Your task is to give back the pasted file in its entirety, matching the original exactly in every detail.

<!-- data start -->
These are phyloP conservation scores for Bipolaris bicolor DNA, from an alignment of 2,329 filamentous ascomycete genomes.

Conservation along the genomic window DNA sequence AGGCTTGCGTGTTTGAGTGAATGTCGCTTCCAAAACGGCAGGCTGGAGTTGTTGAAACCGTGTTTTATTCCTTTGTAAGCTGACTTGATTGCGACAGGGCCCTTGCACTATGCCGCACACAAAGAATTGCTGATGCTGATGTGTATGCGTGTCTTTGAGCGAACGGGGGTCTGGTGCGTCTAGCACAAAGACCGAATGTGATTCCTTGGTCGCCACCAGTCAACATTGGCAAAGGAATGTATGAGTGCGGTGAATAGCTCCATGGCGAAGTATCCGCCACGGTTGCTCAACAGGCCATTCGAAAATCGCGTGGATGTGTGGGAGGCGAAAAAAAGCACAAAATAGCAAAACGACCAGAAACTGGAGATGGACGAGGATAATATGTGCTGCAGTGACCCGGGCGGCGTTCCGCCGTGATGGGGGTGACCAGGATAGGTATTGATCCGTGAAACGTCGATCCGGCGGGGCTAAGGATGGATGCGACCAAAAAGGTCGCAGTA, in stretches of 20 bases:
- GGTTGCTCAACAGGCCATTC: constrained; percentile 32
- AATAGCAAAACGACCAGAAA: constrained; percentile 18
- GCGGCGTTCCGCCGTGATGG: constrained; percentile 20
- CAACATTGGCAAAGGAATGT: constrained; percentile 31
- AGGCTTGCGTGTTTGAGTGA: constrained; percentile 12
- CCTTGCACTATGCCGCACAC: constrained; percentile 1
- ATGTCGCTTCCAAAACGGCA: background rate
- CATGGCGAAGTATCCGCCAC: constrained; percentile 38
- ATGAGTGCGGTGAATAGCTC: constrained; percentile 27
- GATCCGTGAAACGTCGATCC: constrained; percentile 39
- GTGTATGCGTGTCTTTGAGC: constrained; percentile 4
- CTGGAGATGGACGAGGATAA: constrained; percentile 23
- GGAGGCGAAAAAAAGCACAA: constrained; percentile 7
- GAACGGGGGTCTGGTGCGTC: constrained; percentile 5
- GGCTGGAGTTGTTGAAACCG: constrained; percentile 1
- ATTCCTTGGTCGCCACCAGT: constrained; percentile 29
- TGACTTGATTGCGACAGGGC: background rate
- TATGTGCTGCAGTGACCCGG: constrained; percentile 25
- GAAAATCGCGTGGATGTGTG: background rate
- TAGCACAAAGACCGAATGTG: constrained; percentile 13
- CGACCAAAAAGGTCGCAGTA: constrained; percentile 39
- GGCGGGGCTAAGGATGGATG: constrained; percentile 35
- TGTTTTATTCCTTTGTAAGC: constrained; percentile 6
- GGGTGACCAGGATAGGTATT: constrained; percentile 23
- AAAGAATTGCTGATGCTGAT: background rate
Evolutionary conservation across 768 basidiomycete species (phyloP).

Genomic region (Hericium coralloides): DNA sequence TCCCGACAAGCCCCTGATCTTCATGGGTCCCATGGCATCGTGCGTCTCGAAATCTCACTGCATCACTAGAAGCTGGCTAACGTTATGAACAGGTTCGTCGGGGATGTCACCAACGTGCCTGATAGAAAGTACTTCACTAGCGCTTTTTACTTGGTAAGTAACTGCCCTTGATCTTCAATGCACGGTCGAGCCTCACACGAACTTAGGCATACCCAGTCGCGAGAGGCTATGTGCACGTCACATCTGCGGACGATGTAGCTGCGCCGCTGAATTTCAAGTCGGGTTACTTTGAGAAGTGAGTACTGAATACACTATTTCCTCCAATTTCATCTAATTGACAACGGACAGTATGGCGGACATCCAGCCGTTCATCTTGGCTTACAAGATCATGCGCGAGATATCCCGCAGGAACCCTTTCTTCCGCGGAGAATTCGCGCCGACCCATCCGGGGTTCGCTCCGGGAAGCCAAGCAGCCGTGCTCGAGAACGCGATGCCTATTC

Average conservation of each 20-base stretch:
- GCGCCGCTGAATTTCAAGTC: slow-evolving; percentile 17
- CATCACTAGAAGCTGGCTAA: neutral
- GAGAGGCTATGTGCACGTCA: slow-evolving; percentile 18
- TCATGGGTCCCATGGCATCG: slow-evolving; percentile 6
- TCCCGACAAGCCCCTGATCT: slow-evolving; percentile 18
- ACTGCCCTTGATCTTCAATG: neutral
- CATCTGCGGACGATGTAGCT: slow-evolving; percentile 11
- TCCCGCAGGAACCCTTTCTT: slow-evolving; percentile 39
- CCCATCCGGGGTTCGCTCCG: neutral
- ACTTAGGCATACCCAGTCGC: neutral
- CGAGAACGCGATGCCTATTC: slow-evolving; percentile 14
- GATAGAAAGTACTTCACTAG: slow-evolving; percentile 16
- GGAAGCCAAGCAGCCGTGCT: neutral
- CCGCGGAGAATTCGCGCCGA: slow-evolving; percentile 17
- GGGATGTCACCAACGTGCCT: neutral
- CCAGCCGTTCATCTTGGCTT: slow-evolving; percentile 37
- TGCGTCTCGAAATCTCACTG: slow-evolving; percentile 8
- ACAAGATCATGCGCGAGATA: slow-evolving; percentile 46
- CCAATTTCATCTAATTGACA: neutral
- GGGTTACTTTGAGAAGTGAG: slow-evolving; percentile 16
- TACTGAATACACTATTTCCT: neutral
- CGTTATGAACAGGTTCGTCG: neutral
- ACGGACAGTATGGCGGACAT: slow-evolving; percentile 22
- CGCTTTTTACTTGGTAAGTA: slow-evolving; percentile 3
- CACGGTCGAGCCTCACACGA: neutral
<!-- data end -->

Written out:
These are phyloP conservation scores for Bipolaris bicolor DNA, from an alignment of 2,329 filamentous ascomycete genomes.

Conservation along the genomic window DNA sequence AGGCTTGCGTGTTTGAGTGAATGTCGCTTCCAAAACGGCAGGCTGGAGTTGTTGAAACCGTGTTTTATTCCTTTGTAAGCTGACTTGATTGCGACAGGGCCCTTGCACTATGCCGCACACAAAGAATTGCTGATGCTGATGTGTATGCGTGTCTTTGAGCGAACGGGGGTCTGGTGCGTCTAGCACAAAGACCGAATGTGATTCCTTGGTCGCCACCAGTCAACATTGGCAAAGGAATGTATGAGTGCGGTGAATAGCTCCATGGCGAAGTATCCGCCACGGTTGCTCAACAGGCCATTCGAAAATCGCGTGGATGTGTGGGAGGCGAAAAAAAGCACAAAATAGCAAAACGACCAGAAACTGGAGATGGACGAGGATAATATGTGCTGCAGTGACCCGGGCGGCGTTCCGCCGTGATGGGGGTGACCAGGATAGGTATTGATCCGTGAAACGTCGATCCGGCGGGGCTAAGGATGGATGCGACCAAAAAGGTCGCAGTA, in stretches of 20 bases:
- GGTTGCTCAACAGGCCATTC: constrained; percentile 32
- AATAGCAAAACGACCAGAAA: constrained; percentile 18
- GCGGCGTTCCGCCGTGATGG: constrained; percentile 20
- CAACATTGGCAAAGGAATGT: constrained; percentile 31
- AGGCTTGCGTGTTTGAGTGA: constrained; percentile 12
- CCTTGCACTATGCCGCACAC: constrained; percentile 1
- ATGTCGCTTCCAAAACGGCA: background rate
- CATGGCGAAGTATCCGCCAC: constrained; percentile 38
- ATGAGTGCGGTGAATAGCTC: constrained; percentile 27
- GATCCGTGAAACGTCGATCC: constrained; percentile 39
- GTGTATGCGTGTCTTTGAGC: constrained; percentile 4
- CTGGAGATGGACGAGGATAA: constrained; percentile 23
- GGAGGCGAAAAAAAGCACAA: constrained; percentile 7
- GAACGGGGGTCTGGTGCGTC: constrained; percentile 5
- GGCTGGAGTTGTTGAAACCG: constrained; percentile 1
- ATTCCTTGGTCGCCACCAGT: constrained; percentile 29
- TGACTTGATTGCGACAGGGC: background rate
- TATGTGCTGCAGTGACCCGG: constrained; percentile 25
- GAAAATCGCGTGGATGTGTG: background rate
- TAGCACAAAGACCGAATGTG: constrained; percentile 13
- CGACCAAAAAGGTCGCAGTA: constrained; percentile 39
- GGCGGGGCTAAGGATGGATG: constrained; percentile 35
- TGTTTTATTCCTTTGTAAGC: constrained; percentile 6
- GGGTGACCAGGATAGGTATT: constrained; percentile 23
- AAAGAATTGCTGATGCTGAT: background rate
Evolutionary conservation across 768 basidiomycete species (phyloP).

Genomic region (Hericium coralloides): DNA sequence TCCCGACAAGCCCCTGATCTTCATGGGTCCCATGGCATCGTGCGTCTCGAAATCTCACTGCATCACTAGAAGCTGGCTAACGTTATGAACAGGTTCGTCGGGGATGTCACCAACGTGCCTGATAGAAAGTACTTCACTAGCGCTTTTTACTTGGTAAGTAACTGCCCTTGATCTTCAATGCACGGTCGAGCCTCACACGAACTTAGGCATACCCAGTCGCGAGAGGCTATGTGCACGTCACATCTGCGGACGATGTAGCTGCGCCGCTGAATTTCAAGTCGGGTTACTTTGAGAAGTGAGTACTGAATACACTATTTCCTCCAATTTCATCTAATTGACAACGGACAGTATGGCGGACATCCAGCCGTTCATCTTGGCTTACAAGATCATGCGCGAGATATCCCGCAGGAACCCTTTCTTCCGCGGAGAATTCGCGCCGACCCATCCGGGGTTCGCTCCGGGAAGCCAAGCAGCCGTGCTCGAGAACGCGATGCCTATTC

Average conservation of each 20-base stretch:
- GCGCCGCTGAATTTCAAGTC: slow-evolving; percentile 17
- CATCACTAGAAGCTGGCTAA: neutral
- GAGAGGCTATGTGCACGTCA: slow-evolving; percentile 18
- TCATGGGTCCCATGGCATCG: slow-evolving; percentile 6
- TCCCGACAAGCCCCTGATCT: slow-evolving; percentile 18
- ACTGCCCTTGATCTTCAATG: neutral
- CATCTGCGGACGATGTAGCT: slow-evolving; percentile 11
- TCCCGCAGGAACCCTTTCTT: slow-evolving; percentile 39
- CCCATCCGGGGTTCGCTCCG: neutral
- ACTTAGGCATACCCAGTCGC: neutral
- CGAGAACGCGATGCCTATTC: slow-evolving; percentile 14
- GATAGAAAGTACTTCACTAG: slow-evolving; percentile 16
- GGAAGCCAAGCAGCCGTGCT: neutral
- CCGCGGAGAATTCGCGCCGA: slow-evolving; percentile 17
- GGGATGTCACCAACGTGCCT: neutral
- CCAGCCGTTCATCTTGGCTT: slow-evolving; percentile 37
- TGCGTCTCGAAATCTCACTG: slow-evolving; percentile 8
- ACAAGATCATGCGCGAGATA: slow-evolving; percentile 46
- CCAATTTCATCTAATTGACA: neutral
- GGGTTACTTTGAGAAGTGAG: slow-evolving; percentile 16
- TACTGAATACACTATTTCCT: neutral
- CGTTATGAACAGGTTCGTCG: neutral
- ACGGACAGTATGGCGGACAT: slow-evolving; percentile 22
- CGCTTTTTACTTGGTAAGTA: slow-evolving; percentile 3
- CACGGTCGAGCCTCACACGA: neutral